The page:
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Wake On Demand in Snow Leopard

Putting your Mac to sleep saves power, but it also disrupts using your Mac as a file server, among other purposes. Wake on Demand in Snow Leopard works in conjunction with an Apple base station to continue announcing Bonjour services that the sleeping computer offers.

While the requirements for this feature are complex, eligible users can toggle this feature in the Energy Saver preference pane. It's labeled Wake on Network Access for computers that can be roused either via Wi-Fi or Ethernet; Wake on Ethernet Network Access or Wake on AirPort Network Access for wired- or wireless-only machines, respectively. Uncheck the box to disable this feature.

Submitted by
Doug McLean

 

 

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Apple Introduces Eight-Core Mac Pros

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For those who have been waiting for new Mac desktops to land, Apple has one message: eight is great. Last week the company added an 8-core Intel Xeon processor configuration to the Mac Pro. The 8-core Mac Pro relies on two "Clovertown" 3.0 GHz quad-core Xeon 5300 series processors, available as a custom option when assembling a system at the online Apple Store for $1,500 more than the default configuration of a pair of dual-core Xeons. Each processor features 8 MB of L2 cache (16 MB total), 128-bit SSE3 vector engine, and 64-bit data paths and registers. Otherwise, the specifications for the Mac Pro remain essentially the same as the quad-core configurations that are still available, including up to 3 TB of internal storage (increased from 2 TB thanks to Apple selling 750 GB drives), up to 16 GB of RAM, and a 16x SuperDrive with double-layer support.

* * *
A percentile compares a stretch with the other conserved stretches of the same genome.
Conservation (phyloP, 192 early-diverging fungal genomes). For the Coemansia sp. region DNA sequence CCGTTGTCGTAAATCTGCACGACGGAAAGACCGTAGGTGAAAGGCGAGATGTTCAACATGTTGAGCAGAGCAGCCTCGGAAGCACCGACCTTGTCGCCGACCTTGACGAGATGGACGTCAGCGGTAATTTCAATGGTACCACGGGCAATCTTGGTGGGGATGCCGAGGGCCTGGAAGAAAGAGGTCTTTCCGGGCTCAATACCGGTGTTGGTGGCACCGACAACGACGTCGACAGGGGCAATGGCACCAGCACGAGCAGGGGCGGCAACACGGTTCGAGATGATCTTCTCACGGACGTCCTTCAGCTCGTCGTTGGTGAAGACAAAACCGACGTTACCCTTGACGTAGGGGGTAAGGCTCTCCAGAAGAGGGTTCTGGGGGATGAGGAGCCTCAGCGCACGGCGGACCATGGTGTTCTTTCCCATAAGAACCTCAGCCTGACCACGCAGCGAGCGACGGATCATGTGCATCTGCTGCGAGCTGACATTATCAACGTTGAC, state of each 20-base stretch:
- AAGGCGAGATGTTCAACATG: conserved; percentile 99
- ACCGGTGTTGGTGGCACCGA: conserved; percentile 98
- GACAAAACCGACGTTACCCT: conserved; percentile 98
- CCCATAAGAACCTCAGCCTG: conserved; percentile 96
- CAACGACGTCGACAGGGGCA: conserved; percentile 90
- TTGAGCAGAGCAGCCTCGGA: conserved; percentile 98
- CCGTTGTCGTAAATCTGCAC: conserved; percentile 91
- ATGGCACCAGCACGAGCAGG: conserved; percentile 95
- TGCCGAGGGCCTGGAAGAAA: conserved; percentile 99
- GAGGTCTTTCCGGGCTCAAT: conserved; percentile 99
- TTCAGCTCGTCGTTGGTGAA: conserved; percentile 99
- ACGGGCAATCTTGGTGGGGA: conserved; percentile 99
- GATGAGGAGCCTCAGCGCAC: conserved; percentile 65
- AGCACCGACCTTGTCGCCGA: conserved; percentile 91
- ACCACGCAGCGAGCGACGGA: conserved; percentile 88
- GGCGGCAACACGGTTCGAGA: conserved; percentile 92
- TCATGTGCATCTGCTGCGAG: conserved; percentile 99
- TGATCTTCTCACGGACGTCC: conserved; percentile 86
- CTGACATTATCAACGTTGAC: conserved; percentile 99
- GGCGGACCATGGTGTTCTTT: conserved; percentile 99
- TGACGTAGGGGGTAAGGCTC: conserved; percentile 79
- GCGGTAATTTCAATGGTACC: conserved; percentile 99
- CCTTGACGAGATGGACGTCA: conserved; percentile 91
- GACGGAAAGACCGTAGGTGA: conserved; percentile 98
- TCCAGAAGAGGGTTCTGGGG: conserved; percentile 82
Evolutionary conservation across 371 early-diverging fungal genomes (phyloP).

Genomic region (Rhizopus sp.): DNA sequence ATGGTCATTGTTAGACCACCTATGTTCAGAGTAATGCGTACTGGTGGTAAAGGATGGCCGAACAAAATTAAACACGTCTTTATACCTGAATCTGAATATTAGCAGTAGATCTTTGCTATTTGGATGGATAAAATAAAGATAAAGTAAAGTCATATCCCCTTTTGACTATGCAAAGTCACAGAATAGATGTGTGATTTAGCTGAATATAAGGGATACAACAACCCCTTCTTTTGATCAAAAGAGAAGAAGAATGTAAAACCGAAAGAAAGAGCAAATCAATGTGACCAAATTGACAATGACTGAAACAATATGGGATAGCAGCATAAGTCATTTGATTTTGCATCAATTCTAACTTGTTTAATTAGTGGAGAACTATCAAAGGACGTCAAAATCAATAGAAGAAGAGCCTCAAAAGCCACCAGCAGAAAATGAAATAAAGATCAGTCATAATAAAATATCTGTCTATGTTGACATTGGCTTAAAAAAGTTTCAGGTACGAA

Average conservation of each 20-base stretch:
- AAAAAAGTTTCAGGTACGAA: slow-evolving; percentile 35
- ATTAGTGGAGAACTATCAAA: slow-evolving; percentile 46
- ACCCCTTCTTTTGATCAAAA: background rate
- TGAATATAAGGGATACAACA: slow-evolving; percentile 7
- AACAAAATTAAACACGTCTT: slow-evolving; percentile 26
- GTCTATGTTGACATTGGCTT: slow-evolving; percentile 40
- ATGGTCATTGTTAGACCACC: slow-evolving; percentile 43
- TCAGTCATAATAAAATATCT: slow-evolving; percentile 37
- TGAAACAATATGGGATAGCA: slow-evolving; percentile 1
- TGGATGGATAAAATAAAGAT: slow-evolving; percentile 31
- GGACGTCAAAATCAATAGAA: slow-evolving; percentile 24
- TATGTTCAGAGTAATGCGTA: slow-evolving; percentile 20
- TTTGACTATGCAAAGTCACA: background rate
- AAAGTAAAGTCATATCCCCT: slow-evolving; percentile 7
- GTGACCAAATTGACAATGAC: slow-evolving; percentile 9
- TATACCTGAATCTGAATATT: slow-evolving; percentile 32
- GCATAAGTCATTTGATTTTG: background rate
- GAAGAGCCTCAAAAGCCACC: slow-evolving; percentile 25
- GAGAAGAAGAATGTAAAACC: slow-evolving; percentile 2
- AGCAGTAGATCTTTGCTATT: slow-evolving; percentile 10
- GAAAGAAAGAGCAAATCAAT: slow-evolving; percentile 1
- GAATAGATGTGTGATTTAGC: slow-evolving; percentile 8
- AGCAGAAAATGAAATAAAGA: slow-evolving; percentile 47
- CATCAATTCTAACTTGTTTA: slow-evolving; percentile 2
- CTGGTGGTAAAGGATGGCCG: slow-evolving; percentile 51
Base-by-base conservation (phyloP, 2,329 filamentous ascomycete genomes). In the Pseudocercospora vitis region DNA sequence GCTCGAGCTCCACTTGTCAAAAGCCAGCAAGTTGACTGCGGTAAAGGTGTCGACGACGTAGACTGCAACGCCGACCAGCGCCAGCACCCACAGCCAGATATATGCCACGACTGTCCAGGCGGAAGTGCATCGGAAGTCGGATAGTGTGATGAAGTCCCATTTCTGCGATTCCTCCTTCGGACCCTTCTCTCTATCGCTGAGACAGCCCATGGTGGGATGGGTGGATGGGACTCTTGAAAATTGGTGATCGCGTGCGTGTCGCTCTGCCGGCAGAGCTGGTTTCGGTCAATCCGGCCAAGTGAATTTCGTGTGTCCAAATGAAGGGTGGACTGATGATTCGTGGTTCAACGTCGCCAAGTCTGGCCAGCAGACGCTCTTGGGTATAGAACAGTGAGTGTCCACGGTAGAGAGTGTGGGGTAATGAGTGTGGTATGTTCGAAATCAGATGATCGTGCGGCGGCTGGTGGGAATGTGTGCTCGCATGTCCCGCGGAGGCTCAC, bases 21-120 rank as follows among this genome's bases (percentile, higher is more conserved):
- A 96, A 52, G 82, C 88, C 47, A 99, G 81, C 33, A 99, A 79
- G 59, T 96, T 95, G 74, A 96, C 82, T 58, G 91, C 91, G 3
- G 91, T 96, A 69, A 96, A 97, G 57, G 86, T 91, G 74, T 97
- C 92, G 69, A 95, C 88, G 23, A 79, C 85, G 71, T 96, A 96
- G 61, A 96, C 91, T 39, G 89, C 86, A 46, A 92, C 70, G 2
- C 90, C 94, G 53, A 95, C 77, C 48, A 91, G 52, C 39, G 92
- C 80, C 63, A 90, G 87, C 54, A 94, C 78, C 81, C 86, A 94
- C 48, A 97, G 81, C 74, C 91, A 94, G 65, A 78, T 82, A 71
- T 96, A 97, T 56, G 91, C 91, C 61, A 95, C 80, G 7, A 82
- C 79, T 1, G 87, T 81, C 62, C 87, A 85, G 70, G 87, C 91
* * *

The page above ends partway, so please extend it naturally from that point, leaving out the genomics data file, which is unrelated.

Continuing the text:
If you're wondering what difference eight cores makes to performance, you're not alone. Apple has not updated its benchmark listings for the new configuration, and the company didn't even issue a press release for the new Mac Pro. Macworld quotes an Apple spokesperson as saying that the new option for the Mac Pro gives software developers a platform from which they can prepare their applications for a future when eight-core technology is more prevalent. Our question: Is this really a custom Mac for Adobe's development team to ensure that the CPU-hungry Photoshop and friends will be able to chow down on eight cores in a forthcoming major update to the Mac Pro?

 

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